White's Cottage looking forlorn and awaiting demolition.
White's Cottage looking forlorn and awaiting demolition.

Historic Byron beach shack to benefit from sandbagging

URGENT work is being done which will help save a historic Byron Bay beach cottage from destruction, both in a physical sense and behind the scenes as well.

White's Cottage, which is a former sand miner's shack which sits within Reflections holiday park at Clarkes Beach, is benefitting from work being done at the adjacent beach cafe to prevent it from further dune erosion and being claimed by the sea.

In the mean time, a woman who used to holiday at the cottage and who's late relative owned it, has offered to sell her house and put $100,000 into refurbishing it for use as a holiday spot for children with a disability.

The Department of Planning, Industry and Environment is currently sandbagging the area in an effort to save the nearby cafe in work that began this week and will take up to three weeks to complete.

White's Cottage was slated for demolition on October 12 but has won at least a temporary reprieve and the sandbagging will also sure up its future.

In a statement Reflections confirmed the sandbagging being undertaken by the DPI will link up with the sandbags already in place in front of the Clarkes Beach Holiday Park.

"This measure will provide temporary protection of the Beach Café, holiday park and Whites Cottage," the statement says.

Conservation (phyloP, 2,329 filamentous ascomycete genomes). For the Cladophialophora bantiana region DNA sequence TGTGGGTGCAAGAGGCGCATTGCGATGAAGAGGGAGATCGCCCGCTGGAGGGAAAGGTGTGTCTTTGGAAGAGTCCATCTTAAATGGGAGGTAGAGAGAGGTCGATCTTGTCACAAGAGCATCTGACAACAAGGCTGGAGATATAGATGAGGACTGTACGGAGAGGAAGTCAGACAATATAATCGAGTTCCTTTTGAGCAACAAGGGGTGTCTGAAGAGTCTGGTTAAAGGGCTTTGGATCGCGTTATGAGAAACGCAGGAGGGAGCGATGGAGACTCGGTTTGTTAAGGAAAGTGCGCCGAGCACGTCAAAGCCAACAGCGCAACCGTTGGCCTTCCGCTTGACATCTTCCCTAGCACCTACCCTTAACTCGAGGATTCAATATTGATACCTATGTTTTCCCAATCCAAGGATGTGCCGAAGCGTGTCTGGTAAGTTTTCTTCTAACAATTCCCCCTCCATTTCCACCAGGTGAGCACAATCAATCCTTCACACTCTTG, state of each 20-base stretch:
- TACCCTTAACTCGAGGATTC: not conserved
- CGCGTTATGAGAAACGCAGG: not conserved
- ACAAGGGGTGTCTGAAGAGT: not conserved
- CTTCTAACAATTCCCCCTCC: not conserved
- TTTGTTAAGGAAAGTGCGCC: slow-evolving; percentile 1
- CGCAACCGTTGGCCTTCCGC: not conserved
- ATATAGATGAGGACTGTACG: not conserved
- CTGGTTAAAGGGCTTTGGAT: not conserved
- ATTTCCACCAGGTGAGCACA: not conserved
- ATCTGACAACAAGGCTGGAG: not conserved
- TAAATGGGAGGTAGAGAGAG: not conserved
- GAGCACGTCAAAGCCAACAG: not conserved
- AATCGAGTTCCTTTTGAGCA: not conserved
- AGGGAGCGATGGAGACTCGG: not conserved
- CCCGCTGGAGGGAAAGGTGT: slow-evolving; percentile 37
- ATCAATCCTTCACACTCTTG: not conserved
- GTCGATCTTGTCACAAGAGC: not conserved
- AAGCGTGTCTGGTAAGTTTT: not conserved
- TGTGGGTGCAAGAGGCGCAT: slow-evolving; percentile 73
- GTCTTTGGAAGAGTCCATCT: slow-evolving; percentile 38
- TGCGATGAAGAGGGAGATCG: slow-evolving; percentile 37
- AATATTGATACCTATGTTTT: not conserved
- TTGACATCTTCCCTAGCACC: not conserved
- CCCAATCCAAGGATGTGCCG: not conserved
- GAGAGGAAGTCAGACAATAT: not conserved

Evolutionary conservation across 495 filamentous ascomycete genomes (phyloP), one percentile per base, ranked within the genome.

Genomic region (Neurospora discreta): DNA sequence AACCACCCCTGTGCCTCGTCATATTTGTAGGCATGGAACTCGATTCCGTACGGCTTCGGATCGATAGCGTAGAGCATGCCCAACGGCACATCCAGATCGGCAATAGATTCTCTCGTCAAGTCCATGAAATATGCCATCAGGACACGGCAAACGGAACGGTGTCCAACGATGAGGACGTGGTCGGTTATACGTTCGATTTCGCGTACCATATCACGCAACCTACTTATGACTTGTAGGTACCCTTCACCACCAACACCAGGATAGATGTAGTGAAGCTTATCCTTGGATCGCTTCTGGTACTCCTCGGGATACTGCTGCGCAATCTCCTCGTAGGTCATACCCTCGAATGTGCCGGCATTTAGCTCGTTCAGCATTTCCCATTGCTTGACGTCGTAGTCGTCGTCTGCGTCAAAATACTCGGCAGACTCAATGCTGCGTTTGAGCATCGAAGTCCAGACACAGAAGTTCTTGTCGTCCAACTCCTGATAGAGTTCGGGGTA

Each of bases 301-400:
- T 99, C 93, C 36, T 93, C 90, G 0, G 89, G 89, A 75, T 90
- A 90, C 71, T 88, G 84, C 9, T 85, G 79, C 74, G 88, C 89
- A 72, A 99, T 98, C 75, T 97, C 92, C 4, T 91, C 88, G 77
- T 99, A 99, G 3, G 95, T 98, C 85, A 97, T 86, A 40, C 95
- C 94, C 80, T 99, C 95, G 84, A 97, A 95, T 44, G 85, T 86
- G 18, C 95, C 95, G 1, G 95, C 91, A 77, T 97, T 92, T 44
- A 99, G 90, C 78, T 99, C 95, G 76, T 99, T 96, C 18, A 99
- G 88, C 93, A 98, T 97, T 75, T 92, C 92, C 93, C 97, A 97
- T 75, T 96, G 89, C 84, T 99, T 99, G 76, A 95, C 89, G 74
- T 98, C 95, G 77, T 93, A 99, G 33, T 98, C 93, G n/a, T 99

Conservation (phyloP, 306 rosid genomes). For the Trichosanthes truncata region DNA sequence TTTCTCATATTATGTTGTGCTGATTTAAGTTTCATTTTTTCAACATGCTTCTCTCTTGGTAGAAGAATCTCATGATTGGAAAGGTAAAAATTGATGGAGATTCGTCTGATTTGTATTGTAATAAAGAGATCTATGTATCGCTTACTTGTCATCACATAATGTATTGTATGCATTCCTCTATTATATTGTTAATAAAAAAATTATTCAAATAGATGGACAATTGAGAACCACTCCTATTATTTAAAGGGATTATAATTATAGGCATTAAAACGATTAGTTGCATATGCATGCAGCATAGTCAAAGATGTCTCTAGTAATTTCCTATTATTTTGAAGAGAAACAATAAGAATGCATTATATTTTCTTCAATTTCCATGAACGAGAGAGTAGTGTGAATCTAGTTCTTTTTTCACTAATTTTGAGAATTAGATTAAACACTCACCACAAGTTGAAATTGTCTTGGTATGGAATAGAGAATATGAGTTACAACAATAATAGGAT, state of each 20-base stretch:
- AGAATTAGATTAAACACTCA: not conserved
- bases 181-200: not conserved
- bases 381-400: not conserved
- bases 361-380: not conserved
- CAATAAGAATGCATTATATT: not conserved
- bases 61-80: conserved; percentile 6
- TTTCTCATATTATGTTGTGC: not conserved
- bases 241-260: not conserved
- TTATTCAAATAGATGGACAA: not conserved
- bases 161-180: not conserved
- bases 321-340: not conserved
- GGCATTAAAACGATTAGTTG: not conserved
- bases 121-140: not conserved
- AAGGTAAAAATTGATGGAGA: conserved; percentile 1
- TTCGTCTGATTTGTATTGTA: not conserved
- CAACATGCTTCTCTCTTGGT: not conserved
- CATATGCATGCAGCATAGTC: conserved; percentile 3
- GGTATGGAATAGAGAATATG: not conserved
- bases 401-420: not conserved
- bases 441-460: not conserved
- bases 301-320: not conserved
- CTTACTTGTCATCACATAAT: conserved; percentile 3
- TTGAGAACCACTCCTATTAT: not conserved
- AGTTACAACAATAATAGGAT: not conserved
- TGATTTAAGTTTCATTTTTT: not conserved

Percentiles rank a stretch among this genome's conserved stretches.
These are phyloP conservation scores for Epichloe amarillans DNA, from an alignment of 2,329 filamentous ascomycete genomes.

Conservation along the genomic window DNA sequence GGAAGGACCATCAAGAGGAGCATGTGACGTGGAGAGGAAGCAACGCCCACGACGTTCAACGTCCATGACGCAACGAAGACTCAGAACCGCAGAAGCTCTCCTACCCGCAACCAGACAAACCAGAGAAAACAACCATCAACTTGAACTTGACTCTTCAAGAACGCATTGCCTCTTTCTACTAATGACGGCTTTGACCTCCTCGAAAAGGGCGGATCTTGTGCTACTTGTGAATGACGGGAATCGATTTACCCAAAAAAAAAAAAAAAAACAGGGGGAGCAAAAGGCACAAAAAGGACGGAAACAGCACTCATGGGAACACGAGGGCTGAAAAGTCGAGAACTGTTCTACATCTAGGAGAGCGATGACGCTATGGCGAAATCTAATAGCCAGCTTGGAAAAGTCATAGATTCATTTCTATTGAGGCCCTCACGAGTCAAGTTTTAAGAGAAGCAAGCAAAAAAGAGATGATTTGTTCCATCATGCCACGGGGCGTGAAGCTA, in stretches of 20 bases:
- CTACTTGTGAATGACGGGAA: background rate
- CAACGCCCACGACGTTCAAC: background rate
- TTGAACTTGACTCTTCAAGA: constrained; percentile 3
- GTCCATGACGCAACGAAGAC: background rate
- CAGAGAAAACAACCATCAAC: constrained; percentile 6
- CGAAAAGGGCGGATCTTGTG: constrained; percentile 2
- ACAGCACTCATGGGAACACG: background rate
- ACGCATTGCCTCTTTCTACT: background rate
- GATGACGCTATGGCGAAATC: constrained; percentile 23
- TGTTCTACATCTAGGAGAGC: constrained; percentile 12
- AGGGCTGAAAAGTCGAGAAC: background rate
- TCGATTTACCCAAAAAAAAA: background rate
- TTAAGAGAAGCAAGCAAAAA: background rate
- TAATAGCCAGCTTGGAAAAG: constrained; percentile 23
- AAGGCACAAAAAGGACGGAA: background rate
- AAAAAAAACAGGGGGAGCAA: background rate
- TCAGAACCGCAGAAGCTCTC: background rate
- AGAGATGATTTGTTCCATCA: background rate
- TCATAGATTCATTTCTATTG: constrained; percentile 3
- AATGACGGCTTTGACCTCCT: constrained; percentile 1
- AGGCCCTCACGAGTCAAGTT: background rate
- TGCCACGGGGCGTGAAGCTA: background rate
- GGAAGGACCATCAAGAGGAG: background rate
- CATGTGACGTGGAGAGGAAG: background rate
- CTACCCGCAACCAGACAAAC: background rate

"Reflections continues to work with the relevant authorities around protective works of the coastline and is considering a number of options to protect against the ongoing effects of erosion which could have an impact on the future usage of Whites Cottage. The demolition is on hold while we explore these options.

"Our top priority remains the protection of the environment and safety of our guests, visitors to the area and community in the event of further coastal erosion."

 

Endless holidays spent at White's Cottage, Byron Bay
Endless holidays spent at White's Cottage, Byron Bay

 

Patricia Bryant, who spent idyllic days holidaying at the cottage as a child, is facing a "David and Goliath" battle to save the cottage from being torn down.

She has been lobbying various government agencies for several years to have the cottage refurbished and repurposed either as a museum or place to stay for disabled children.

Ms Bryant's great aunt, Elizabeth White, built the cottage and she wants to see it saved for future generations.

"I would be prepared to sell my current home to put $100,000 into bringing White's Cottage up to original adequate condition, with the attendant goal of using it for a meeting place, for co-operative non-profit endeavours, for groups to concerned about the environment, or indeed, holiday times for disadvantaged families," she said.

Reflections acknowledged Ms Bryant had expressed strong connections to the building, "Reflections is considering the future usage of White's Cottage which is dependent on the ability to secure its safety first," it stated.



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